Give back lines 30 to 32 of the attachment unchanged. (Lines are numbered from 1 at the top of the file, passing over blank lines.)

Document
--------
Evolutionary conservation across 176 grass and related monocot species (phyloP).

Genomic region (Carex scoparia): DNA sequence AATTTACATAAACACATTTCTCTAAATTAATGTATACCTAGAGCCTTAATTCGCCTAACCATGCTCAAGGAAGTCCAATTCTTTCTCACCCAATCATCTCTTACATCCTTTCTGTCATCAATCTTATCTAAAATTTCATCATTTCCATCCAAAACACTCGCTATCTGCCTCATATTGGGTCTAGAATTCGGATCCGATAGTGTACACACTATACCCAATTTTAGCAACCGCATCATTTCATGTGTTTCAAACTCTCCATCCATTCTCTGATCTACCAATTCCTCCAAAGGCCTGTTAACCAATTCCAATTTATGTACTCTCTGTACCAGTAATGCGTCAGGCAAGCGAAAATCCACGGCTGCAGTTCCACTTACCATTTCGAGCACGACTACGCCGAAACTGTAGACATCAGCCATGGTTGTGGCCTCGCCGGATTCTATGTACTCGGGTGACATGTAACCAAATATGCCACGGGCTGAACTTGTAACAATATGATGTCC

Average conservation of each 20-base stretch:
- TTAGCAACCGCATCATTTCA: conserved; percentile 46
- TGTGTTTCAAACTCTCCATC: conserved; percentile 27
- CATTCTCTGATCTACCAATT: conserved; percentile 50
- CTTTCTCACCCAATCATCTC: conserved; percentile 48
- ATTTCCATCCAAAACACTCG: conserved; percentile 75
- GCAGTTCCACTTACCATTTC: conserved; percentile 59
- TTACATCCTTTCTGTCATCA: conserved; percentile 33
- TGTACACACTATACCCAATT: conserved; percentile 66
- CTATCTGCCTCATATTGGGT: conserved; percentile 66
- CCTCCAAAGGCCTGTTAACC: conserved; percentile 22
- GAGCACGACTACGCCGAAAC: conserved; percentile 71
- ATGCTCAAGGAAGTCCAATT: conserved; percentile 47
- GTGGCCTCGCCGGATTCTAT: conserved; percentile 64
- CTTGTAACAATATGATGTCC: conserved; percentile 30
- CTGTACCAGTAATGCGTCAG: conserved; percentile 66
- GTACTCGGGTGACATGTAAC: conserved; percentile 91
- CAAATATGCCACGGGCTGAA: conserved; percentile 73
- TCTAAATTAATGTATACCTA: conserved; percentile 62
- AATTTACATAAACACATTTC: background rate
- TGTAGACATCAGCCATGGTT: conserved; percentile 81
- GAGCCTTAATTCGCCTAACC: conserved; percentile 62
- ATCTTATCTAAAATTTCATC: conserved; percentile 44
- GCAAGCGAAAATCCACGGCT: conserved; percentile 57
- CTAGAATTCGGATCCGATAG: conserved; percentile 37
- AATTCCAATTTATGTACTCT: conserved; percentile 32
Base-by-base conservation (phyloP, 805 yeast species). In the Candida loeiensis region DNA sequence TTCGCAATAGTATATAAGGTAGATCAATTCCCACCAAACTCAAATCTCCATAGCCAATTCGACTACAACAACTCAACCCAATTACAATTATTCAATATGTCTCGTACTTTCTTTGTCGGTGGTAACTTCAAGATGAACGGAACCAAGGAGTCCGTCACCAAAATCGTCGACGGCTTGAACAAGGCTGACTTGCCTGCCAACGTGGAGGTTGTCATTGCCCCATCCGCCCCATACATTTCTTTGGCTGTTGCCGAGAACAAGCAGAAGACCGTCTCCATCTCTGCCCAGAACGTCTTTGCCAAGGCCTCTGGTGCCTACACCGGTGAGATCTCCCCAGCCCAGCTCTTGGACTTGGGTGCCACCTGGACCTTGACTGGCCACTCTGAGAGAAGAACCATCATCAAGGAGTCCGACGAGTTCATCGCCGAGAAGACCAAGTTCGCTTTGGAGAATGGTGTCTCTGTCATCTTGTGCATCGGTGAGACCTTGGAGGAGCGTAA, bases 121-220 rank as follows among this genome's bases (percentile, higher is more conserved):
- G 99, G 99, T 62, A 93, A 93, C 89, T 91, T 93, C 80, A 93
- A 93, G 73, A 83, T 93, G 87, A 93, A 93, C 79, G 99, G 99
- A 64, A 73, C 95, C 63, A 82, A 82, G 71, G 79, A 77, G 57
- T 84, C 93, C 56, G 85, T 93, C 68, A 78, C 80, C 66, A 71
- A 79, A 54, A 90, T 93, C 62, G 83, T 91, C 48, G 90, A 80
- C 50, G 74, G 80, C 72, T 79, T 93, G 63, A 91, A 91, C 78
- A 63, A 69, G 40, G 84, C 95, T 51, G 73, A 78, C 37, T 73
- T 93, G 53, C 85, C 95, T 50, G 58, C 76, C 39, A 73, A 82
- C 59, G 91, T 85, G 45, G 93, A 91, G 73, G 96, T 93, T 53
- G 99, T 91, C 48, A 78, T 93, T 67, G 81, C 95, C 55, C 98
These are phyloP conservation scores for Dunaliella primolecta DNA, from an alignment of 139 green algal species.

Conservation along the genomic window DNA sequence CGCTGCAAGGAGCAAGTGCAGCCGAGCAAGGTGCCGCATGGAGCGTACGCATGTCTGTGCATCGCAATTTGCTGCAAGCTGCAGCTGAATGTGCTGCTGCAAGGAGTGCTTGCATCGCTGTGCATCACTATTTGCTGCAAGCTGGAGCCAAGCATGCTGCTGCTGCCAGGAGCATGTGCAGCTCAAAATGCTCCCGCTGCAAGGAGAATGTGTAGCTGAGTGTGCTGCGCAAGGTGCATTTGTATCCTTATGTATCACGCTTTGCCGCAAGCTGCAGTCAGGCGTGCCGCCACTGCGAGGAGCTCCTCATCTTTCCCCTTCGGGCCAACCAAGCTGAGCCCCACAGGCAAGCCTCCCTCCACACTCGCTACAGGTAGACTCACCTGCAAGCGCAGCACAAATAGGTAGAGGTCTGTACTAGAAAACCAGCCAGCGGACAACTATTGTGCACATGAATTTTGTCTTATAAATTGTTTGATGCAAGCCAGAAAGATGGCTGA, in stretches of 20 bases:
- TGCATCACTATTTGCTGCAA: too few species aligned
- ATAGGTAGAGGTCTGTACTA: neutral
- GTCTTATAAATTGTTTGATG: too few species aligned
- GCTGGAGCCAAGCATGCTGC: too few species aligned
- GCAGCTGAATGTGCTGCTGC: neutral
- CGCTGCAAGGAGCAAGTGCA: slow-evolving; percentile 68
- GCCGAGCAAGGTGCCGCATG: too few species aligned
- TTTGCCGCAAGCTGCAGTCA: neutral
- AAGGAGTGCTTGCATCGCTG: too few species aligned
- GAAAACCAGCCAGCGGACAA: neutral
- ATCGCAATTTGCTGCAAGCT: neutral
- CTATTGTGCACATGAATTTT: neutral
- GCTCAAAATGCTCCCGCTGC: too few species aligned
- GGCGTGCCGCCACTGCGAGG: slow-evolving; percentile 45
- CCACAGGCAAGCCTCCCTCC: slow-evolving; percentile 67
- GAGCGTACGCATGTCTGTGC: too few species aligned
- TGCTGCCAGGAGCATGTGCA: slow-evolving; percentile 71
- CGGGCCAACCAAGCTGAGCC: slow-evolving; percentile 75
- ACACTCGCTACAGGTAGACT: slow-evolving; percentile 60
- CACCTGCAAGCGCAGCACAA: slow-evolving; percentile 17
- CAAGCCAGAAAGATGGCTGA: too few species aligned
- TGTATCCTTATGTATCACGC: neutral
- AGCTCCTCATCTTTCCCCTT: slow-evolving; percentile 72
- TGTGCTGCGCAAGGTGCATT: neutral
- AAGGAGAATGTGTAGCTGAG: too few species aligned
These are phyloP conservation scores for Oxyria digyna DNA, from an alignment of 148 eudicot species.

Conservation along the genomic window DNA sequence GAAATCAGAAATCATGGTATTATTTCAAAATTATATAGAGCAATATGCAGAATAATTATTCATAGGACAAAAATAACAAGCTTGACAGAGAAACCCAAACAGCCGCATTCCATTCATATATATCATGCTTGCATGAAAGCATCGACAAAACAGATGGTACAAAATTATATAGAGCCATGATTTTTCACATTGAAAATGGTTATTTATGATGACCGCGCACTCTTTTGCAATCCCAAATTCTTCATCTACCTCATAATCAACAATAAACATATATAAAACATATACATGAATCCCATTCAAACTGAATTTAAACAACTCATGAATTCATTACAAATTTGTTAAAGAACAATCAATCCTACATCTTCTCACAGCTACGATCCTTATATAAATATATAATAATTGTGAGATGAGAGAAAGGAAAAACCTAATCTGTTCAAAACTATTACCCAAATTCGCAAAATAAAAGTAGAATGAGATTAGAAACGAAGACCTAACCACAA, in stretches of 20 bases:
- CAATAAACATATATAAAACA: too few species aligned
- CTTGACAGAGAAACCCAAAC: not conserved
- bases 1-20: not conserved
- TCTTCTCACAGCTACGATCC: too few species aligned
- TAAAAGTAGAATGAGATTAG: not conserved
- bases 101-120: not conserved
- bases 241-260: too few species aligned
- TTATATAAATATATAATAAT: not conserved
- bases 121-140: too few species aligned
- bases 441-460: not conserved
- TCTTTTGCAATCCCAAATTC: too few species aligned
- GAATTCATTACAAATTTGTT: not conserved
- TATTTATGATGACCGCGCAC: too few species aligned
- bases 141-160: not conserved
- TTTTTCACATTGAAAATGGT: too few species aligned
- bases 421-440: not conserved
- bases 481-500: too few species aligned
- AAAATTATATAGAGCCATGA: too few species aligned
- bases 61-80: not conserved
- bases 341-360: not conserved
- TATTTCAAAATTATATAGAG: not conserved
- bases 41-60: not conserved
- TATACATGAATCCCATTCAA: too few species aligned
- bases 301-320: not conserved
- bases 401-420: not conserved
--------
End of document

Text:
- G 99, G 99, T 62, A 93, A 93, C 89, T 91, T 93, C 80, A 93
- A 93, G 73, A 83, T 93, G 87, A 93, A 93, C 79, G 99, G 99
- A 64, A 73, C 95, C 63, A 82, A 82, G 71, G 79, A 77, G 57